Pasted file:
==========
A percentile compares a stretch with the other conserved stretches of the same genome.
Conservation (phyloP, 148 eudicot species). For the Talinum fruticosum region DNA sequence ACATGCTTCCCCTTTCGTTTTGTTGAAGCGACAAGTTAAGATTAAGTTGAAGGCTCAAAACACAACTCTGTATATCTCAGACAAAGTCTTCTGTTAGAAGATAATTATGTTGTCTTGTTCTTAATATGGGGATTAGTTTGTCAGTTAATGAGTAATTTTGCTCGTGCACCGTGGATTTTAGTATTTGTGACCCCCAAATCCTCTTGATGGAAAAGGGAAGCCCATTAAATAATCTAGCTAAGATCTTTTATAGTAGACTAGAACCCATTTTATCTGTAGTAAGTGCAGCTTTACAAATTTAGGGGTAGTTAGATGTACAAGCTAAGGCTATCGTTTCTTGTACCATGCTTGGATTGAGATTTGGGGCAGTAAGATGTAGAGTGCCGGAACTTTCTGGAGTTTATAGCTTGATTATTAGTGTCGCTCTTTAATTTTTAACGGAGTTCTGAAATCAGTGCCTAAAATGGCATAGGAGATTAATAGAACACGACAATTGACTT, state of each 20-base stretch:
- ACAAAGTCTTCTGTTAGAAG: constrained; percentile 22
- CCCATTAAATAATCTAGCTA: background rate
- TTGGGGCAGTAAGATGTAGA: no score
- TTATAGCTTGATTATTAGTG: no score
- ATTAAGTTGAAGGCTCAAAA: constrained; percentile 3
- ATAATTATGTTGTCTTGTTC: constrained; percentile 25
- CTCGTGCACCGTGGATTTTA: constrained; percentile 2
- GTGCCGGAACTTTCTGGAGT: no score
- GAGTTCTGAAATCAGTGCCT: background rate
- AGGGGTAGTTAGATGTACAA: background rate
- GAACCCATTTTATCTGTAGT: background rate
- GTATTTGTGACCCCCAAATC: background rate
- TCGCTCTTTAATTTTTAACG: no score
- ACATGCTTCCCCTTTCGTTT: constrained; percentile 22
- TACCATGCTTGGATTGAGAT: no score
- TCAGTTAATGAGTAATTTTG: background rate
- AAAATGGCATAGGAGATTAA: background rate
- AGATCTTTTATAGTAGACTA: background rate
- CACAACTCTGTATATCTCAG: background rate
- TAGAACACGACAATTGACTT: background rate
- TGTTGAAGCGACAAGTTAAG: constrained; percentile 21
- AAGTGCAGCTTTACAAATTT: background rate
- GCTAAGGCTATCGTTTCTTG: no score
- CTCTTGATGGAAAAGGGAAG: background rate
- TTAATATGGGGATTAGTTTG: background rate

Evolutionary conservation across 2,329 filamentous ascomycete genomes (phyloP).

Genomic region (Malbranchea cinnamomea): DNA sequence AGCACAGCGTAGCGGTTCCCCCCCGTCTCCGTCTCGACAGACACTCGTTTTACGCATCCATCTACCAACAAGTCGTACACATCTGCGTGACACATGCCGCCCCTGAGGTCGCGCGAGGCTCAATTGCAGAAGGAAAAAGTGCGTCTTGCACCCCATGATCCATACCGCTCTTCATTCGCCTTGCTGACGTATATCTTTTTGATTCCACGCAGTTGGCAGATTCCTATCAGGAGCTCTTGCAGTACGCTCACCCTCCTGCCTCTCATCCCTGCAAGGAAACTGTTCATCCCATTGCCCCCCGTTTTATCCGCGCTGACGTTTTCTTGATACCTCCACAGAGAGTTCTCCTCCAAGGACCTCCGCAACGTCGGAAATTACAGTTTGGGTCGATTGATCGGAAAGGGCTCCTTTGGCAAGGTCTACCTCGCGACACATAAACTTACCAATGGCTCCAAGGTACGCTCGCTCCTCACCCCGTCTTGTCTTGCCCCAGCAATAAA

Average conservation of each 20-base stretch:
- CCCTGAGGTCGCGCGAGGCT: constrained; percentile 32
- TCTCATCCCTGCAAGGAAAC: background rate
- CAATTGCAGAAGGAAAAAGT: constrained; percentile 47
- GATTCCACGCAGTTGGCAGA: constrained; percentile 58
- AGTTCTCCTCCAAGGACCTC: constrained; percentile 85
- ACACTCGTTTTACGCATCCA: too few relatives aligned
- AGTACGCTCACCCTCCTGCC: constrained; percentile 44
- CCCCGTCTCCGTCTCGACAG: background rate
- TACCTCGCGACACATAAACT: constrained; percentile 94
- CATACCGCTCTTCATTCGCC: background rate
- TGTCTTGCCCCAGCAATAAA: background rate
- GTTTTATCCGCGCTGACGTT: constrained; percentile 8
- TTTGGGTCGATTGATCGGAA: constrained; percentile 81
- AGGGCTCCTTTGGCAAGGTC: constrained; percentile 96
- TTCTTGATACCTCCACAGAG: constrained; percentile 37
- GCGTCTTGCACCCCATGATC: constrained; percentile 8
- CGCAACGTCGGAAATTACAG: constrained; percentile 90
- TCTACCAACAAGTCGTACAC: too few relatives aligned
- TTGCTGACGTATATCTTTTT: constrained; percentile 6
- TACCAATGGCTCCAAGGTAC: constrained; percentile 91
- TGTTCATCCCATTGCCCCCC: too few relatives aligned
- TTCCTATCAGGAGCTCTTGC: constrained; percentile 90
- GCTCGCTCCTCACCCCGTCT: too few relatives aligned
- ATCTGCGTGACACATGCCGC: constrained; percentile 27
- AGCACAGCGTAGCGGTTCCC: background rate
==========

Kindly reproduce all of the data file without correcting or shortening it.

A percentile compares a stretch with the other conserved stretches of the same genome.
Conservation (phyloP, 148 eudicot species). For the Talinum fruticosum region DNA sequence ACATGCTTCCCCTTTCGTTTTGTTGAAGCGACAAGTTAAGATTAAGTTGAAGGCTCAAAACACAACTCTGTATATCTCAGACAAAGTCTTCTGTTAGAAGATAATTATGTTGTCTTGTTCTTAATATGGGGATTAGTTTGTCAGTTAATGAGTAATTTTGCTCGTGCACCGTGGATTTTAGTATTTGTGACCCCCAAATCCTCTTGATGGAAAAGGGAAGCCCATTAAATAATCTAGCTAAGATCTTTTATAGTAGACTAGAACCCATTTTATCTGTAGTAAGTGCAGCTTTACAAATTTAGGGGTAGTTAGATGTACAAGCTAAGGCTATCGTTTCTTGTACCATGCTTGGATTGAGATTTGGGGCAGTAAGATGTAGAGTGCCGGAACTTTCTGGAGTTTATAGCTTGATTATTAGTGTCGCTCTTTAATTTTTAACGGAGTTCTGAAATCAGTGCCTAAAATGGCATAGGAGATTAATAGAACACGACAATTGACTT, state of each 20-base stretch:
- ACAAAGTCTTCTGTTAGAAG: constrained; percentile 22
- CCCATTAAATAATCTAGCTA: background rate
- TTGGGGCAGTAAGATGTAGA: no score
- TTATAGCTTGATTATTAGTG: no score
- ATTAAGTTGAAGGCTCAAAA: constrained; percentile 3
- ATAATTATGTTGTCTTGTTC: constrained; percentile 25
- CTCGTGCACCGTGGATTTTA: constrained; percentile 2
- GTGCCGGAACTTTCTGGAGT: no score
- GAGTTCTGAAATCAGTGCCT: background rate
- AGGGGTAGTTAGATGTACAA: background rate
- GAACCCATTTTATCTGTAGT: background rate
- GTATTTGTGACCCCCAAATC: background rate
- TCGCTCTTTAATTTTTAACG: no score
- ACATGCTTCCCCTTTCGTTT: constrained; percentile 22
- TACCATGCTTGGATTGAGAT: no score
- TCAGTTAATGAGTAATTTTG: background rate
- AAAATGGCATAGGAGATTAA: background rate
- AGATCTTTTATAGTAGACTA: background rate
- CACAACTCTGTATATCTCAG: background rate
- TAGAACACGACAATTGACTT: background rate
- TGTTGAAGCGACAAGTTAAG: constrained; percentile 21
- AAGTGCAGCTTTACAAATTT: background rate
- GCTAAGGCTATCGTTTCTTG: no score
- CTCTTGATGGAAAAGGGAAG: background rate
- TTAATATGGGGATTAGTTTG: background rate

Evolutionary conservation across 2,329 filamentous ascomycete genomes (phyloP).

Genomic region (Malbranchea cinnamomea): DNA sequence AGCACAGCGTAGCGGTTCCCCCCCGTCTCCGTCTCGACAGACACTCGTTTTACGCATCCATCTACCAACAAGTCGTACACATCTGCGTGACACATGCCGCCCCTGAGGTCGCGCGAGGCTCAATTGCAGAAGGAAAAAGTGCGTCTTGCACCCCATGATCCATACCGCTCTTCATTCGCCTTGCTGACGTATATCTTTTTGATTCCACGCAGTTGGCAGATTCCTATCAGGAGCTCTTGCAGTACGCTCACCCTCCTGCCTCTCATCCCTGCAAGGAAACTGTTCATCCCATTGCCCCCCGTTTTATCCGCGCTGACGTTTTCTTGATACCTCCACAGAGAGTTCTCCTCCAAGGACCTCCGCAACGTCGGAAATTACAGTTTGGGTCGATTGATCGGAAAGGGCTCCTTTGGCAAGGTCTACCTCGCGACACATAAACTTACCAATGGCTCCAAGGTACGCTCGCTCCTCACCCCGTCTTGTCTTGCCCCAGCAATAAA

Average conservation of each 20-base stretch:
- CCCTGAGGTCGCGCGAGGCT: constrained; percentile 32
- TCTCATCCCTGCAAGGAAAC: background rate
- CAATTGCAGAAGGAAAAAGT: constrained; percentile 47
- GATTCCACGCAGTTGGCAGA: constrained; percentile 58
- AGTTCTCCTCCAAGGACCTC: constrained; percentile 85
- ACACTCGTTTTACGCATCCA: too few relatives aligned
- AGTACGCTCACCCTCCTGCC: constrained; percentile 44
- CCCCGTCTCCGTCTCGACAG: background rate
- TACCTCGCGACACATAAACT: constrained; percentile 94
- CATACCGCTCTTCATTCGCC: background rate
- TGTCTTGCCCCAGCAATAAA: background rate
- GTTTTATCCGCGCTGACGTT: constrained; percentile 8
- TTTGGGTCGATTGATCGGAA: constrained; percentile 81
- AGGGCTCCTTTGGCAAGGTC: constrained; percentile 96
- TTCTTGATACCTCCACAGAG: constrained; percentile 37
- GCGTCTTGCACCCCATGATC: constrained; percentile 8
- CGCAACGTCGGAAATTACAG: constrained; percentile 90
- TCTACCAACAAGTCGTACAC: too few relatives aligned
- TTGCTGACGTATATCTTTTT: constrained; percentile 6
- TACCAATGGCTCCAAGGTAC: constrained; percentile 91
- TGTTCATCCCATTGCCCCCC: too few relatives aligned
- TTCCTATCAGGAGCTCTTGC: constrained; percentile 90
- GCTCGCTCCTCACCCCGTCT: too few relatives aligned
- ATCTGCGTGACACATGCCGC: constrained; percentile 27
- AGCACAGCGTAGCGGTTCCC: background rate